A foley artist who works at PlayStation Studios demonstrates how the custom sound effects for the God of War Ragnarok game were made.
A foley artist who worked on God of War Ragnarok has shared a portion of the background stunts and at times unusual hotspots for the realistic sound effects in the game. However the development of 2018’s God of War has been out since November 2022, the award-coming out on top for championship keeps on being at the highest point of certain individuals’ brains, with the irritable protagonist Kratos showing up in the Diablo 4 beta character creator as of late, as well as in Elden Ring, Red Dead Redemption 2, and basically any game that allows players to alter their avatar.
Several of the awards won by God of War Ragnarok have been for the game’s audio, whether that be sound course, score, music, design, or simply Best Audio, which the title earned at the 2023 Game Engineers Decision Awards on March 22. One notable award god of war Ragnarok got came from the 21st Annual Game Audio Network Guild Awards for Best Game Foley. For the people who don’t have the foggiest idea, foley is the name given to recorded sound effects that are added to motion pictures, music, and, in this case, computer games.
Foley artist Joanna Fang works for PlayStation Studios and as of late shared the background of her work during a meeting with Wired. After speaking generally about how she utilizes startling everyday items to recreate a noteworthy array of sounds, Fang goes into particulars about how the sound effects for the barroom battle scene in God of War Ragnarok were made, which can be seen at timestamp 6:26.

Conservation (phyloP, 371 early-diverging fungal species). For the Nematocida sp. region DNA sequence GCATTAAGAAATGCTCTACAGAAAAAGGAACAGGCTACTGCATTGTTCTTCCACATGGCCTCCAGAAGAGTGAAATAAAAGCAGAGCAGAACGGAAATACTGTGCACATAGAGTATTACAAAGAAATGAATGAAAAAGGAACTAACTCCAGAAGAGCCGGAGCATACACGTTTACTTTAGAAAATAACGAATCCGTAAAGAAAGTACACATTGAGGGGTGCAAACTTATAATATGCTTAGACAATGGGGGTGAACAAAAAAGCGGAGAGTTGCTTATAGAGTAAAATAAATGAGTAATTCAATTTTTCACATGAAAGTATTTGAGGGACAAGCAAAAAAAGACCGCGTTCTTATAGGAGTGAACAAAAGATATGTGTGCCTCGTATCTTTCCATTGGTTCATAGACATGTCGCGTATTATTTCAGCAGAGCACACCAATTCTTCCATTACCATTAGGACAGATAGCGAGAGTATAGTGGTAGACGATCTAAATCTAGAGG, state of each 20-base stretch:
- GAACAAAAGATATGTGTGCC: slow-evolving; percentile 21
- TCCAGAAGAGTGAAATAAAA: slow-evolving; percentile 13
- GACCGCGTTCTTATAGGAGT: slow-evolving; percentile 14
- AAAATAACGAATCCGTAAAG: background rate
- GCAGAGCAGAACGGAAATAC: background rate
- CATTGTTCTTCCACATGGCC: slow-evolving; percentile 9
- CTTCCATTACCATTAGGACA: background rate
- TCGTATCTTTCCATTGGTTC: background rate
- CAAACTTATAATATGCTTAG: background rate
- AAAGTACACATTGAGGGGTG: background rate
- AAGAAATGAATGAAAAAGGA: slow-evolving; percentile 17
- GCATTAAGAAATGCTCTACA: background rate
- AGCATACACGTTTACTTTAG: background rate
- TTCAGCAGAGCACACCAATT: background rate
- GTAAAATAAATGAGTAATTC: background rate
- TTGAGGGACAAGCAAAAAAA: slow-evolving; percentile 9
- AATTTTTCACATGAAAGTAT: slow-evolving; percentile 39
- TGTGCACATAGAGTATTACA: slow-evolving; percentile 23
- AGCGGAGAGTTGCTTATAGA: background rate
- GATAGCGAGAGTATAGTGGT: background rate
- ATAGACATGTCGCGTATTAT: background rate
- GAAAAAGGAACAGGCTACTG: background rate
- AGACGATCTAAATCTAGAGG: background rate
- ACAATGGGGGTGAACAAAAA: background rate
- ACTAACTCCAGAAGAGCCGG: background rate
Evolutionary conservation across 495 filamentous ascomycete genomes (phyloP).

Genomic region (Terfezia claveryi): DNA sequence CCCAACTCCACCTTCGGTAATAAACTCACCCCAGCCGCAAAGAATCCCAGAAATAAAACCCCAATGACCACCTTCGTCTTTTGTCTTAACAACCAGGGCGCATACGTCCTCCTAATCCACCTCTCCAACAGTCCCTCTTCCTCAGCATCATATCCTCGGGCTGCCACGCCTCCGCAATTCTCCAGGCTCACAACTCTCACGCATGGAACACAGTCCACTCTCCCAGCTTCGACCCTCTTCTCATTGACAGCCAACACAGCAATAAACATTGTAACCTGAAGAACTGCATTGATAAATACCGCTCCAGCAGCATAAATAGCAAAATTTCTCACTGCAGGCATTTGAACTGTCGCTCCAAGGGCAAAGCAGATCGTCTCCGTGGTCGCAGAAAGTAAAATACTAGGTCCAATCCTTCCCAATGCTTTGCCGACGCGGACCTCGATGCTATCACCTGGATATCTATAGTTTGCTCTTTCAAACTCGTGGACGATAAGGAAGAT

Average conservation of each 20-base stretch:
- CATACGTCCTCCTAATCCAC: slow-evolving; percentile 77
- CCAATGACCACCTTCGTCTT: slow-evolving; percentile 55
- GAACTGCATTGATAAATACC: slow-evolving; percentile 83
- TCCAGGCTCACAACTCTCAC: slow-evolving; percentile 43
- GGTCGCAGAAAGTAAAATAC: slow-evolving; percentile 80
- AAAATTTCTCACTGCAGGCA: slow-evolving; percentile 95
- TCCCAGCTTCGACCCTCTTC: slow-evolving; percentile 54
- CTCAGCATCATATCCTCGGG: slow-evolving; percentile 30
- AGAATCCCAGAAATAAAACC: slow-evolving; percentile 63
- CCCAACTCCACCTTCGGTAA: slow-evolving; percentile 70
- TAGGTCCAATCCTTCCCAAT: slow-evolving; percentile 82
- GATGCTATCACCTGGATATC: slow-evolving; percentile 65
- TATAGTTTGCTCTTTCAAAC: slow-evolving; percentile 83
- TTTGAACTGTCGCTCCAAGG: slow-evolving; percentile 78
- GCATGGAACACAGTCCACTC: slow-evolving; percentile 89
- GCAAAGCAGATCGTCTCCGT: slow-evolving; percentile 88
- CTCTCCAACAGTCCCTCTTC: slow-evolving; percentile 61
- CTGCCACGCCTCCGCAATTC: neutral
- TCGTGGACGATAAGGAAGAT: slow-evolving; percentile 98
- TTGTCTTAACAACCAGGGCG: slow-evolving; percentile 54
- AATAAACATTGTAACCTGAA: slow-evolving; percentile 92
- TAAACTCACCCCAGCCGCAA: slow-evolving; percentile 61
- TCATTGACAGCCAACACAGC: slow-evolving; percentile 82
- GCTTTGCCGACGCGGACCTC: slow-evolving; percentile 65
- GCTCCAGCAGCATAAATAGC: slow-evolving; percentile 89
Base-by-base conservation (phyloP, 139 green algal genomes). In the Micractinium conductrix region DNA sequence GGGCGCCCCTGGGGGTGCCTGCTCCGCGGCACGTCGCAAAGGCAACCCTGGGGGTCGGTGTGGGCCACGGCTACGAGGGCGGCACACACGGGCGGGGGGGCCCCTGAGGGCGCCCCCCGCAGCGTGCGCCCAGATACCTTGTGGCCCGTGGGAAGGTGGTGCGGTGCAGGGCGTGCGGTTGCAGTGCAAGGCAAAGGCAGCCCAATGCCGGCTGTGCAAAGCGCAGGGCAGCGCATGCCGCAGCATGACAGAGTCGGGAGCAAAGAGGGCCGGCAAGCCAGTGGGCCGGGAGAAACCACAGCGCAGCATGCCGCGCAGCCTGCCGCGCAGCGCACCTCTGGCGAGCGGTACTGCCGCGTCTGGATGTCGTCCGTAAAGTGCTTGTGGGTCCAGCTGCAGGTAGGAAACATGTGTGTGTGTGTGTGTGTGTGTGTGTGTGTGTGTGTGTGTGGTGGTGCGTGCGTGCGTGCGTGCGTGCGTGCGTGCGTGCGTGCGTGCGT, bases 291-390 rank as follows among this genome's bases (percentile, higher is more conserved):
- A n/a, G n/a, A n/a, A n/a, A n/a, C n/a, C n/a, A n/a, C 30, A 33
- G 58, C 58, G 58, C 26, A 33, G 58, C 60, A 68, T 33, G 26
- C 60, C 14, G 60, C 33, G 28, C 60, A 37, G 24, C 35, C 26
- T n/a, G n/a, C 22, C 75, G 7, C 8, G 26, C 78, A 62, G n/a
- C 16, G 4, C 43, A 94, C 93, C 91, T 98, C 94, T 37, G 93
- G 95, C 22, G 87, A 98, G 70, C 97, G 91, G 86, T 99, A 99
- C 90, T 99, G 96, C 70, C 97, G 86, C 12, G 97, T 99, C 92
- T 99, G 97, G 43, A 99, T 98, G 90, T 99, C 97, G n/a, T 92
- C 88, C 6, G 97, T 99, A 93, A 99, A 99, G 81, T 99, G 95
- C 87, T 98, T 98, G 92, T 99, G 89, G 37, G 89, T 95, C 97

In certain instances, Fang utilizes objects that weren’t excessively strange. For example, when the bouncer in the scene sets her swords on the weapon rack, Fang places an actual sword on a wooden pallet to recreate the sound. In any case, a yellow crowbar prominently fills in as the subsequent sword. For the impact of Atreus gathering his bow, quiver, and arrows to lay down on a table, the foley artist utilizes a blue leather handbag, a gun holster, and a couple of wooden dowels. The range of things utilized throughout the scene is great, including actual armor, a boxing glove, a cantaloupe, celery stalks, pasta, and even a wet rag.
Fang reveals that for a scene in God of War Ragnarok as short and apparently shortsighted as the bar battle, she and her team could easily create north of 1,000 assets. And the whole game is loaded up with similar scenes, each requiring extraordinary attention to detail that outcomes in many months of work just to record sound effects. “Foley to me is an extremely strong performance art language,” says Fang during the meeting, “that interfaces the audience with the characters and inspires you to feel what they’re going through.”
There’s a reason why the background footage for games like God of War Ragnarok appeals to countless individuals. It’s really fascinating to see the actors in their mocap suits or the recording booth, a large orchestra creating the tracks that form the ambiance and drama in a game, or a foley team delivering the sound results whose extreme quality means they’ll often slip by everyone’s notice.
God of War Ragnarok is presently available on PS4 and PS5.